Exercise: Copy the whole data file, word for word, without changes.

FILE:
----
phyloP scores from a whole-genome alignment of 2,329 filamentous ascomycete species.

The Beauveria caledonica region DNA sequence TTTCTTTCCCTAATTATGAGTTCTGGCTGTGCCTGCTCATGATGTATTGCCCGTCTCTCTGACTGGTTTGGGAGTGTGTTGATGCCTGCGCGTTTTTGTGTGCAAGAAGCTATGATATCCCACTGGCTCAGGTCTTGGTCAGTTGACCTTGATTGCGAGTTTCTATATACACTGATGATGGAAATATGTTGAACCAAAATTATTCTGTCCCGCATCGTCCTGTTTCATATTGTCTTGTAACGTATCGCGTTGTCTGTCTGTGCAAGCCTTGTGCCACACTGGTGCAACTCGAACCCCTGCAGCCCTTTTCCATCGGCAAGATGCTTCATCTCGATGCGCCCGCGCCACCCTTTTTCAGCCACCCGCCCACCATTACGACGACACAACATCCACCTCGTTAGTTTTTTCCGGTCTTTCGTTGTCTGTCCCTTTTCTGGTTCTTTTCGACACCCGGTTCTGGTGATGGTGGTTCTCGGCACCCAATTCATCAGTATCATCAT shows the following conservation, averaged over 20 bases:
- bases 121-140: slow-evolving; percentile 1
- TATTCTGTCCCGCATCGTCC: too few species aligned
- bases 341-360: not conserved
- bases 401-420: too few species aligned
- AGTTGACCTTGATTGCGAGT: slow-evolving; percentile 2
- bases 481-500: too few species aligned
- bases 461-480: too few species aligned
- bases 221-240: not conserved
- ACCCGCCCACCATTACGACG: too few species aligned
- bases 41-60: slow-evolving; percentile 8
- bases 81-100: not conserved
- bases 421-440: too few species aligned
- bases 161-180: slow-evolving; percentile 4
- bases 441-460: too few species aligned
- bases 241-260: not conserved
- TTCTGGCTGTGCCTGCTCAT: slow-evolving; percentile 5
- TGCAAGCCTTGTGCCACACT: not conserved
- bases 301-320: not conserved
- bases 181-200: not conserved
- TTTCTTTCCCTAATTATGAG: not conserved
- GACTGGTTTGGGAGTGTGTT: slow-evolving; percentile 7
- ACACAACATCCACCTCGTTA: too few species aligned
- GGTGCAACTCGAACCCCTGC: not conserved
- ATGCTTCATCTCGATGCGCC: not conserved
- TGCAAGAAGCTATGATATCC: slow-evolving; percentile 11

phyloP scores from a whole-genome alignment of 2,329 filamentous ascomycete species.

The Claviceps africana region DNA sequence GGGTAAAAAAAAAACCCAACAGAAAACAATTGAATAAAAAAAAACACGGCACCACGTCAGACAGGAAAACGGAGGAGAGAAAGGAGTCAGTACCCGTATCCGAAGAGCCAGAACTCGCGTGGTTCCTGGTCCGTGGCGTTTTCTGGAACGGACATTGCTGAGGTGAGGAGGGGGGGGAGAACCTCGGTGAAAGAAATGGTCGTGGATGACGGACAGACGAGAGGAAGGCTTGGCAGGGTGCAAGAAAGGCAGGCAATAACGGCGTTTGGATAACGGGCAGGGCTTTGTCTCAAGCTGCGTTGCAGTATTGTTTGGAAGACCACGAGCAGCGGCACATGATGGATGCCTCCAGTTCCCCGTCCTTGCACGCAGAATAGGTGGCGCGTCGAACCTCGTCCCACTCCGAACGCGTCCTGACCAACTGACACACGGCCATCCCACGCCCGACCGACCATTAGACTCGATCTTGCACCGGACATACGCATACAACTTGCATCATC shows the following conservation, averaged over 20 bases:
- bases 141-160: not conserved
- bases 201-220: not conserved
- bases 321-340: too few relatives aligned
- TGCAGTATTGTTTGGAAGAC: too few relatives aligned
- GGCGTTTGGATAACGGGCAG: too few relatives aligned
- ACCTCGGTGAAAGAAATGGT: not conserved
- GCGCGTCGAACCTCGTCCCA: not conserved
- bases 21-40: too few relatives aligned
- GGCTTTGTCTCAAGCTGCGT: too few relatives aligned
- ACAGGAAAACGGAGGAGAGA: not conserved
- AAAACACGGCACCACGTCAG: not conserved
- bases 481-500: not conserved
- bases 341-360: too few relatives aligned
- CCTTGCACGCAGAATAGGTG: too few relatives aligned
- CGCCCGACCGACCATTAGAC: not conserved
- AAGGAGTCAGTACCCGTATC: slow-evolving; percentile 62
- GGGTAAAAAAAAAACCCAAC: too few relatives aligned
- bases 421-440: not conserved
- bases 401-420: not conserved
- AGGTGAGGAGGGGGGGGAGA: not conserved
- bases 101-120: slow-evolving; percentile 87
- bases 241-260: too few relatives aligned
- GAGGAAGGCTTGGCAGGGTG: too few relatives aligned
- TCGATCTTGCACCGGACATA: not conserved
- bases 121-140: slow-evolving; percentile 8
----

phyloP scores from a whole-genome alignment of 2,329 filamentous ascomycete species.

The Beauveria caledonica region DNA sequence TTTCTTTCCCTAATTATGAGTTCTGGCTGTGCCTGCTCATGATGTATTGCCCGTCTCTCTGACTGGTTTGGGAGTGTGTTGATGCCTGCGCGTTTTTGTGTGCAAGAAGCTATGATATCCCACTGGCTCAGGTCTTGGTCAGTTGACCTTGATTGCGAGTTTCTATATACACTGATGATGGAAATATGTTGAACCAAAATTATTCTGTCCCGCATCGTCCTGTTTCATATTGTCTTGTAACGTATCGCGTTGTCTGTCTGTGCAAGCCTTGTGCCACACTGGTGCAACTCGAACCCCTGCAGCCCTTTTCCATCGGCAAGATGCTTCATCTCGATGCGCCCGCGCCACCCTTTTTCAGCCACCCGCCCACCATTACGACGACACAACATCCACCTCGTTAGTTTTTTCCGGTCTTTCGTTGTCTGTCCCTTTTCTGGTTCTTTTCGACACCCGGTTCTGGTGATGGTGGTTCTCGGCACCCAATTCATCAGTATCATCAT shows the following conservation, averaged over 20 bases:
- bases 121-140: slow-evolving; percentile 1
- TATTCTGTCCCGCATCGTCC: too few species aligned
- bases 341-360: not conserved
- bases 401-420: too few species aligned
- AGTTGACCTTGATTGCGAGT: slow-evolving; percentile 2
- bases 481-500: too few species aligned
- bases 461-480: too few species aligned
- bases 221-240: not conserved
- ACCCGCCCACCATTACGACG: too few species aligned
- bases 41-60: slow-evolving; percentile 8
- bases 81-100: not conserved
- bases 421-440: too few species aligned
- bases 161-180: slow-evolving; percentile 4
- bases 441-460: too few species aligned
- bases 241-260: not conserved
- TTCTGGCTGTGCCTGCTCAT: slow-evolving; percentile 5
- TGCAAGCCTTGTGCCACACT: not conserved
- bases 301-320: not conserved
- bases 181-200: not conserved
- TTTCTTTCCCTAATTATGAG: not conserved
- GACTGGTTTGGGAGTGTGTT: slow-evolving; percentile 7
- ACACAACATCCACCTCGTTA: too few species aligned
- GGTGCAACTCGAACCCCTGC: not conserved
- ATGCTTCATCTCGATGCGCC: not conserved
- TGCAAGAAGCTATGATATCC: slow-evolving; percentile 11

phyloP scores from a whole-genome alignment of 2,329 filamentous ascomycete species.

The Claviceps africana region DNA sequence GGGTAAAAAAAAAACCCAACAGAAAACAATTGAATAAAAAAAAACACGGCACCACGTCAGACAGGAAAACGGAGGAGAGAAAGGAGTCAGTACCCGTATCCGAAGAGCCAGAACTCGCGTGGTTCCTGGTCCGTGGCGTTTTCTGGAACGGACATTGCTGAGGTGAGGAGGGGGGGGAGAACCTCGGTGAAAGAAATGGTCGTGGATGACGGACAGACGAGAGGAAGGCTTGGCAGGGTGCAAGAAAGGCAGGCAATAACGGCGTTTGGATAACGGGCAGGGCTTTGTCTCAAGCTGCGTTGCAGTATTGTTTGGAAGACCACGAGCAGCGGCACATGATGGATGCCTCCAGTTCCCCGTCCTTGCACGCAGAATAGGTGGCGCGTCGAACCTCGTCCCACTCCGAACGCGTCCTGACCAACTGACACACGGCCATCCCACGCCCGACCGACCATTAGACTCGATCTTGCACCGGACATACGCATACAACTTGCATCATC shows the following conservation, averaged over 20 bases:
- bases 141-160: not conserved
- bases 201-220: not conserved
- bases 321-340: too few relatives aligned
- TGCAGTATTGTTTGGAAGAC: too few relatives aligned
- GGCGTTTGGATAACGGGCAG: too few relatives aligned
- ACCTCGGTGAAAGAAATGGT: not conserved
- GCGCGTCGAACCTCGTCCCA: not conserved
- bases 21-40: too few relatives aligned
- GGCTTTGTCTCAAGCTGCGT: too few relatives aligned
- ACAGGAAAACGGAGGAGAGA: not conserved
- AAAACACGGCACCACGTCAG: not conserved
- bases 481-500: not conserved
- bases 341-360: too few relatives aligned
- CCTTGCACGCAGAATAGGTG: too few relatives aligned
- CGCCCGACCGACCATTAGAC: not conserved
- AAGGAGTCAGTACCCGTATC: slow-evolving; percentile 62
- GGGTAAAAAAAAAACCCAAC: too few relatives aligned
- bases 421-440: not conserved
- bases 401-420: not conserved
- AGGTGAGGAGGGGGGGGAGA: not conserved
- bases 101-120: slow-evolving; percentile 87
- bases 241-260: too few relatives aligned
- GAGGAAGGCTTGGCAGGGTG: too few relatives aligned
- TCGATCTTGCACCGGACATA: not conserved
- bases 121-140: slow-evolving; percentile 8